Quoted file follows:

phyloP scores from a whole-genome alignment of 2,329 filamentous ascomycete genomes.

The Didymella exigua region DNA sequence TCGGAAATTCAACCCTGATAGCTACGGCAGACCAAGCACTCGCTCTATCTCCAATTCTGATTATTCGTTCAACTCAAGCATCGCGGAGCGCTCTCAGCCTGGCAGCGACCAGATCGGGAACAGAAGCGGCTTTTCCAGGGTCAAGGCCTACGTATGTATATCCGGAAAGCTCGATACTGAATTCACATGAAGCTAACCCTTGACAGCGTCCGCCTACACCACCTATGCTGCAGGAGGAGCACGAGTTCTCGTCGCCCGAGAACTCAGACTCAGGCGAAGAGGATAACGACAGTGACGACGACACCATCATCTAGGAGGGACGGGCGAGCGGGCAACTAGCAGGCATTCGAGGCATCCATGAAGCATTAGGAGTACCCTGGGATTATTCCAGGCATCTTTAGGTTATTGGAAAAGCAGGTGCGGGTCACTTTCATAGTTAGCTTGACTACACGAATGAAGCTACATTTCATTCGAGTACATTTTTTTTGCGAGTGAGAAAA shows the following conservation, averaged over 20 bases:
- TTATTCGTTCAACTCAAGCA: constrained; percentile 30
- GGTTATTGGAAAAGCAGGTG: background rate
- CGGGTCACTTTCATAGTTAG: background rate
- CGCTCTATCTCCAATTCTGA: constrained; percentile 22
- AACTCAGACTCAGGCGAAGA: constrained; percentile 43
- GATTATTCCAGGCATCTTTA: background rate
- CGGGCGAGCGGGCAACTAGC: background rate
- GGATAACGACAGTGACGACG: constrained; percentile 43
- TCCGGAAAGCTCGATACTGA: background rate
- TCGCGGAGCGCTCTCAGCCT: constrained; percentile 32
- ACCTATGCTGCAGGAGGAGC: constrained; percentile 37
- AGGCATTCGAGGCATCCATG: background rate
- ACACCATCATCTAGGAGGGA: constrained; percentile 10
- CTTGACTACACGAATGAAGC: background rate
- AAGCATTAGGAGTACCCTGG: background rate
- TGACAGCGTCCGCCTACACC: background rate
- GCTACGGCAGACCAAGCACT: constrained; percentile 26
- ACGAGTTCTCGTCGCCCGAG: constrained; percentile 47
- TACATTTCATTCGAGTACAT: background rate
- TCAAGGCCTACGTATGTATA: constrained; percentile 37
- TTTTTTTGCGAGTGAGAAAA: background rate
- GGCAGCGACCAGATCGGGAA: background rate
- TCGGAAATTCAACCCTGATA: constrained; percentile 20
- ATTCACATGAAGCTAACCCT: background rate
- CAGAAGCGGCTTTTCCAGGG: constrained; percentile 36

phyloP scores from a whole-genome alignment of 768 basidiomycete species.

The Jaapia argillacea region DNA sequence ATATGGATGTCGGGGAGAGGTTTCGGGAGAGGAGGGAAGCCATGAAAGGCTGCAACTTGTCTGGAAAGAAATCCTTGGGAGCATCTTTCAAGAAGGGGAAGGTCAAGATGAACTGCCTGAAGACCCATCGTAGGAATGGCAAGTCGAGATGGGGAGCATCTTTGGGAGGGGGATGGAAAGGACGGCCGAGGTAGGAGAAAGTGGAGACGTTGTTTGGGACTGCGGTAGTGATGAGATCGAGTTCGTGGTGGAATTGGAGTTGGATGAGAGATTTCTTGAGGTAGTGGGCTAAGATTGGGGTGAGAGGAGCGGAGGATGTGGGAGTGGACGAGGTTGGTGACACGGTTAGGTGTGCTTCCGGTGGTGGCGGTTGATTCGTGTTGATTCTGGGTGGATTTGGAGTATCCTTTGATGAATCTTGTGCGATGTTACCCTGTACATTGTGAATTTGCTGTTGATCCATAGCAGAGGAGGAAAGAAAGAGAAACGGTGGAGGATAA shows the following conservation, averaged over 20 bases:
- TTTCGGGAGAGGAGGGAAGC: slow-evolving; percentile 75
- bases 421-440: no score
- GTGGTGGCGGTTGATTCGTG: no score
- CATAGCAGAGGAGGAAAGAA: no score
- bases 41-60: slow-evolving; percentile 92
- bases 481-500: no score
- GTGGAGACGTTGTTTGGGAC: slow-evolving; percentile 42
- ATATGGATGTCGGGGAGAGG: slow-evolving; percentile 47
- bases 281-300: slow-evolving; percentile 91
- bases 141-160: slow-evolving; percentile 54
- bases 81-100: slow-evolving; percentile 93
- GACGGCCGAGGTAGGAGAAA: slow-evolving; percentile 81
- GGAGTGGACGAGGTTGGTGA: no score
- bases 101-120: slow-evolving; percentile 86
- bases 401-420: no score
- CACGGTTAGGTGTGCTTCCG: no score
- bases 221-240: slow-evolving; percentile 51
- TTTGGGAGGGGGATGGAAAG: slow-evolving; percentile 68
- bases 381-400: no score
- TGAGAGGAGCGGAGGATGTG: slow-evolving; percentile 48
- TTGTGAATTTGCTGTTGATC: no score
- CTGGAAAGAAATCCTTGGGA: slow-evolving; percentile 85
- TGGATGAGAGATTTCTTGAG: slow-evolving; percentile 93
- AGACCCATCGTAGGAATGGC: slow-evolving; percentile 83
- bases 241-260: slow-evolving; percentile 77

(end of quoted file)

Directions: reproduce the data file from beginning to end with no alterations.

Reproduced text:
phyloP scores from a whole-genome alignment of 2,329 filamentous ascomycete genomes.

The Didymella exigua region DNA sequence TCGGAAATTCAACCCTGATAGCTACGGCAGACCAAGCACTCGCTCTATCTCCAATTCTGATTATTCGTTCAACTCAAGCATCGCGGAGCGCTCTCAGCCTGGCAGCGACCAGATCGGGAACAGAAGCGGCTTTTCCAGGGTCAAGGCCTACGTATGTATATCCGGAAAGCTCGATACTGAATTCACATGAAGCTAACCCTTGACAGCGTCCGCCTACACCACCTATGCTGCAGGAGGAGCACGAGTTCTCGTCGCCCGAGAACTCAGACTCAGGCGAAGAGGATAACGACAGTGACGACGACACCATCATCTAGGAGGGACGGGCGAGCGGGCAACTAGCAGGCATTCGAGGCATCCATGAAGCATTAGGAGTACCCTGGGATTATTCCAGGCATCTTTAGGTTATTGGAAAAGCAGGTGCGGGTCACTTTCATAGTTAGCTTGACTACACGAATGAAGCTACATTTCATTCGAGTACATTTTTTTTGCGAGTGAGAAAA shows the following conservation, averaged over 20 bases:
- TTATTCGTTCAACTCAAGCA: constrained; percentile 30
- GGTTATTGGAAAAGCAGGTG: background rate
- CGGGTCACTTTCATAGTTAG: background rate
- CGCTCTATCTCCAATTCTGA: constrained; percentile 22
- AACTCAGACTCAGGCGAAGA: constrained; percentile 43
- GATTATTCCAGGCATCTTTA: background rate
- CGGGCGAGCGGGCAACTAGC: background rate
- GGATAACGACAGTGACGACG: constrained; percentile 43
- TCCGGAAAGCTCGATACTGA: background rate
- TCGCGGAGCGCTCTCAGCCT: constrained; percentile 32
- ACCTATGCTGCAGGAGGAGC: constrained; percentile 37
- AGGCATTCGAGGCATCCATG: background rate
- ACACCATCATCTAGGAGGGA: constrained; percentile 10
- CTTGACTACACGAATGAAGC: background rate
- AAGCATTAGGAGTACCCTGG: background rate
- TGACAGCGTCCGCCTACACC: background rate
- GCTACGGCAGACCAAGCACT: constrained; percentile 26
- ACGAGTTCTCGTCGCCCGAG: constrained; percentile 47
- TACATTTCATTCGAGTACAT: background rate
- TCAAGGCCTACGTATGTATA: constrained; percentile 37
- TTTTTTTGCGAGTGAGAAAA: background rate
- GGCAGCGACCAGATCGGGAA: background rate
- TCGGAAATTCAACCCTGATA: constrained; percentile 20
- ATTCACATGAAGCTAACCCT: background rate
- CAGAAGCGGCTTTTCCAGGG: constrained; percentile 36

phyloP scores from a whole-genome alignment of 768 basidiomycete species.

The Jaapia argillacea region DNA sequence ATATGGATGTCGGGGAGAGGTTTCGGGAGAGGAGGGAAGCCATGAAAGGCTGCAACTTGTCTGGAAAGAAATCCTTGGGAGCATCTTTCAAGAAGGGGAAGGTCAAGATGAACTGCCTGAAGACCCATCGTAGGAATGGCAAGTCGAGATGGGGAGCATCTTTGGGAGGGGGATGGAAAGGACGGCCGAGGTAGGAGAAAGTGGAGACGTTGTTTGGGACTGCGGTAGTGATGAGATCGAGTTCGTGGTGGAATTGGAGTTGGATGAGAGATTTCTTGAGGTAGTGGGCTAAGATTGGGGTGAGAGGAGCGGAGGATGTGGGAGTGGACGAGGTTGGTGACACGGTTAGGTGTGCTTCCGGTGGTGGCGGTTGATTCGTGTTGATTCTGGGTGGATTTGGAGTATCCTTTGATGAATCTTGTGCGATGTTACCCTGTACATTGTGAATTTGCTGTTGATCCATAGCAGAGGAGGAAAGAAAGAGAAACGGTGGAGGATAA shows the following conservation, averaged over 20 bases:
- TTTCGGGAGAGGAGGGAAGC: slow-evolving; percentile 75
- bases 421-440: no score
- GTGGTGGCGGTTGATTCGTG: no score
- CATAGCAGAGGAGGAAAGAA: no score
- bases 41-60: slow-evolving; percentile 92
- bases 481-500: no score
- GTGGAGACGTTGTTTGGGAC: slow-evolving; percentile 42
- ATATGGATGTCGGGGAGAGG: slow-evolving; percentile 47
- bases 281-300: slow-evolving; percentile 91
- bases 141-160: slow-evolving; percentile 54
- bases 81-100: slow-evolving; percentile 93
- GACGGCCGAGGTAGGAGAAA: slow-evolving; percentile 81
- GGAGTGGACGAGGTTGGTGA: no score
- bases 101-120: slow-evolving; percentile 86
- bases 401-420: no score
- CACGGTTAGGTGTGCTTCCG: no score
- bases 221-240: slow-evolving; percentile 51
- TTTGGGAGGGGGATGGAAAG: slow-evolving; percentile 68
- bases 381-400: no score
- TGAGAGGAGCGGAGGATGTG: slow-evolving; percentile 48
- TTGTGAATTTGCTGTTGATC: no score
- CTGGAAAGAAATCCTTGGGA: slow-evolving; percentile 85
- TGGATGAGAGATTTCTTGAG: slow-evolving; percentile 93
- AGACCCATCGTAGGAATGGC: slow-evolving; percentile 83
- bases 241-260: slow-evolving; percentile 77